There is a very handy implementation of a linked list in the .NET framework. As it turns out, this implementation is a doubly-linked list, so converting it to a circular list involves simply checking if next is null and if it is returning the head. Moving to the next node in the list is O(1), as is deleting and adding. If we update the code to use a linked list, we find a very significant change to our memory allocation.

Ozcode Performance Profiler

Vastly more memory was allocated in this version – up to 312MB – yet the process ran far more quickly. The 312Mb of allocation is enough to solve the entire problem if the 8MB were from when I gave up and stopped the profiling after about 60 seconds. In reality, we used about the same memory as we would have in letting the first version finish, so this indicates that we’re making much more efficient use of the memory.


We’ve seen so far that both of these profiling tools have given hints as to what the problem is, but neither of them has been conclusive in pointing at the culprit. This is actually something that Ozcode can do. In the array version, I added a breakpoint about 10,000 cycles into the main loop. Once I hit that breakpoint, I opened up the enhanced collection debugging box that Ozcode supplies.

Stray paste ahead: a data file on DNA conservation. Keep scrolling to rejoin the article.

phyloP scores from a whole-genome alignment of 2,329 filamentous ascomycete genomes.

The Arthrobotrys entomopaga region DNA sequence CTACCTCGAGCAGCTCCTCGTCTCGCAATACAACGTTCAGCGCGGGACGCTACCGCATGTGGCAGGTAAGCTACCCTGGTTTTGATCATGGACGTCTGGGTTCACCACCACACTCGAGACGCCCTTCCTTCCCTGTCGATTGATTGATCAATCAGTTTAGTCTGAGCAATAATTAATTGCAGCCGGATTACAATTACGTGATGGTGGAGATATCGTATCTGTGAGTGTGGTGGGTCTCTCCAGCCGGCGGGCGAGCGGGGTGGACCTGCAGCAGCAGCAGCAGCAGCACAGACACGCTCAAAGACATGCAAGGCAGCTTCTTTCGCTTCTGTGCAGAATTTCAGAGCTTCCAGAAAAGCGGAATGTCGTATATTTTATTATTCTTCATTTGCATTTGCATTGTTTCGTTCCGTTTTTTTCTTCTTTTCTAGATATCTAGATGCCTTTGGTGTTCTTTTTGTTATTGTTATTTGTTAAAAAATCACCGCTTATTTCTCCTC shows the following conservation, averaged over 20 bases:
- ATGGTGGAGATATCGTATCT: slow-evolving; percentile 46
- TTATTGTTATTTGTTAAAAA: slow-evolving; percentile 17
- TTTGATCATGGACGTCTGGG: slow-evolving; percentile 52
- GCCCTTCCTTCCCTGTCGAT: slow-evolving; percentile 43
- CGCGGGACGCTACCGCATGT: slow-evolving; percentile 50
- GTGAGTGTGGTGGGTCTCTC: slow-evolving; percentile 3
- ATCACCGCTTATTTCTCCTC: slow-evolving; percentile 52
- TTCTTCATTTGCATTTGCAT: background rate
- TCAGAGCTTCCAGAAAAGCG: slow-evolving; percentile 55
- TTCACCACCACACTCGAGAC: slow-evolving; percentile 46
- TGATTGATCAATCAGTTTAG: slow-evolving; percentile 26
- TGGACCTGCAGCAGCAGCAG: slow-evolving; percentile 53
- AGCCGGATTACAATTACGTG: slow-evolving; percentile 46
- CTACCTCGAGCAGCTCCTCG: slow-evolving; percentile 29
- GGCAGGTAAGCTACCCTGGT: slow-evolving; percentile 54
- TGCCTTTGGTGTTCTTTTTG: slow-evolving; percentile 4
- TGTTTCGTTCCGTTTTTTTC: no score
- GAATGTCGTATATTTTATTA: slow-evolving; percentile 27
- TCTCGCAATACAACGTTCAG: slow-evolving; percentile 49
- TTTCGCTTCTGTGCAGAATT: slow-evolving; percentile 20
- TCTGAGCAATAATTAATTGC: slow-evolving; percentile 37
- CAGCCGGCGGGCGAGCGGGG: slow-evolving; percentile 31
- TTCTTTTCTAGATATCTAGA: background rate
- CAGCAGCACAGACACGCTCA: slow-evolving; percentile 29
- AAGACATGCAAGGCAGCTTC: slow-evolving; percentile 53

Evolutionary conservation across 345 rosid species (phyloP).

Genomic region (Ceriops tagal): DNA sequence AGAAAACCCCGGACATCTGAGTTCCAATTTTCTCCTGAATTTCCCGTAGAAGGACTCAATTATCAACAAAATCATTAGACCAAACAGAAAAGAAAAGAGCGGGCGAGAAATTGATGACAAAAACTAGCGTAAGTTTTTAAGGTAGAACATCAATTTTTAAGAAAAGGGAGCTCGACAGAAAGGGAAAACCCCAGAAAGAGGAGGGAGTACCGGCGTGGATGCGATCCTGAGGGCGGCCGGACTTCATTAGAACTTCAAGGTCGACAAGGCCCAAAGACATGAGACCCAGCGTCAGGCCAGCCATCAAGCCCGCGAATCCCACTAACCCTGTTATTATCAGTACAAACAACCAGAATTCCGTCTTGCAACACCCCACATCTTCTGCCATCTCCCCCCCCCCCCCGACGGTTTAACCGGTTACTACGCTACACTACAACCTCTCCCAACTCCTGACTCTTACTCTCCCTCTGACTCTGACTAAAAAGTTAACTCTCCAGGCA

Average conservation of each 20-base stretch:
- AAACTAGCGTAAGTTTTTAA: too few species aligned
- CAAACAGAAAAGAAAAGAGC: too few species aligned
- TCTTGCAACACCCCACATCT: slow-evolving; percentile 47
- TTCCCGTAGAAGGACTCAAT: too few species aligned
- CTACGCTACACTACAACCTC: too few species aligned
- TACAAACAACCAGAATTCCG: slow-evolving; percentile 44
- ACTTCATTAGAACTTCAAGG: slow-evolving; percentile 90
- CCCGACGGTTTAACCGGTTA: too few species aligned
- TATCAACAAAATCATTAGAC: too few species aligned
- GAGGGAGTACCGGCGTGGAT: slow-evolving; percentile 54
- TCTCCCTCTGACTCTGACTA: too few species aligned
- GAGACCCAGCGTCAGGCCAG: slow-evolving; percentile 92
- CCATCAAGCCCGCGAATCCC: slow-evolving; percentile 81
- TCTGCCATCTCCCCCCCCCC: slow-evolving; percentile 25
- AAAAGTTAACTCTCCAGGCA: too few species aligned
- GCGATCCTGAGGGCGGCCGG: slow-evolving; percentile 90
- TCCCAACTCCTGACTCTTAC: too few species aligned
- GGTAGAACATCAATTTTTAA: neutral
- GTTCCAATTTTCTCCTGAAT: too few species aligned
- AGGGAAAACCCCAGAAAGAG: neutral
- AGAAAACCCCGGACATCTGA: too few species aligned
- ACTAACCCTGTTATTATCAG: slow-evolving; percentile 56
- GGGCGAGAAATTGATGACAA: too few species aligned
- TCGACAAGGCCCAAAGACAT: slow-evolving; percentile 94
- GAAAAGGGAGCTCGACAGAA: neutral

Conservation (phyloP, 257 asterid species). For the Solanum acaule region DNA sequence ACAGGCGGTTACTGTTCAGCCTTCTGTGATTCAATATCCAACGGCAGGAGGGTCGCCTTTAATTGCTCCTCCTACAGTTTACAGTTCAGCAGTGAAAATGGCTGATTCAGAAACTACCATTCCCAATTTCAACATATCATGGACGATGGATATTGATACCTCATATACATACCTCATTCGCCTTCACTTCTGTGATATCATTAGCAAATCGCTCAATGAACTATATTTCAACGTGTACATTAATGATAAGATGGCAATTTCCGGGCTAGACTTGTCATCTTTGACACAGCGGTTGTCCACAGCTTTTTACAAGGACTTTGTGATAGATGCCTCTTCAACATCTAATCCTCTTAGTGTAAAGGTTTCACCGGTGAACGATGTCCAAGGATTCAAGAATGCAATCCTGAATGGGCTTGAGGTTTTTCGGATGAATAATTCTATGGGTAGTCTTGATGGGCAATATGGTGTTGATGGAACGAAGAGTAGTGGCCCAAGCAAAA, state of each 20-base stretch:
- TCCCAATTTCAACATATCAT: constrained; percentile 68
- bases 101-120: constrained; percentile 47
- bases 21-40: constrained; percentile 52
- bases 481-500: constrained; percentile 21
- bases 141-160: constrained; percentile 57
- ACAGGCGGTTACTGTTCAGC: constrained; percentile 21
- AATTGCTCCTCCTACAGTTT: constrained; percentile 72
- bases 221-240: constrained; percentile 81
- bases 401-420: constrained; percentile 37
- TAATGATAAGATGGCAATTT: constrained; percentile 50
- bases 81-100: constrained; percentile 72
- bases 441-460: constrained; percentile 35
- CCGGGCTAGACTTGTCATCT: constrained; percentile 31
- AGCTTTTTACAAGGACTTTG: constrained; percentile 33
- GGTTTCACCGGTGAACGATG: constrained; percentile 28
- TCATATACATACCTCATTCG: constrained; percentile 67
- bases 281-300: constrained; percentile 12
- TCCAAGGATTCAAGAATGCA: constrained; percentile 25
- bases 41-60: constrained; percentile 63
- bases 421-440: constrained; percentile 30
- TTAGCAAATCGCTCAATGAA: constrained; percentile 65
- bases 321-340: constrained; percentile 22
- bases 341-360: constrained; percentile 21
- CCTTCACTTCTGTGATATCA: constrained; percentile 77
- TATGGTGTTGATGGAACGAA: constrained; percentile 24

Scrolling down to the bottom of the list I added a tracepoint on one of the final entries in the list.

Ozcode trace point creation

The tracepoint allows us to quickly see the value at that index as it changes. Running the application for a few more seconds makes it apparent that this memory address is being constantly rewritten because the array is shifting.

Ozcode Tracepoint

The profiling tools gave us a clue as to the problem, but it wasn’t until we used Ozcode that we gained the insight to see exactly what the problem was and how to fix it. This is just one of the many features of Ozcode, which can help you be more efficient in your development.

We’ve looked at a couple of debugging tools which helped us zero in on the problem. Once we had the solution, it was a case of digging into the implementation of List under the covers and fixing the problem. In this scenario, a simple optimization offered a huge advantage to the runtime and memory usage of the application. Tooling will get you most of the way there, but fortunately, we do need to continue to use our brains to come up with the actual fix.

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Simon Timms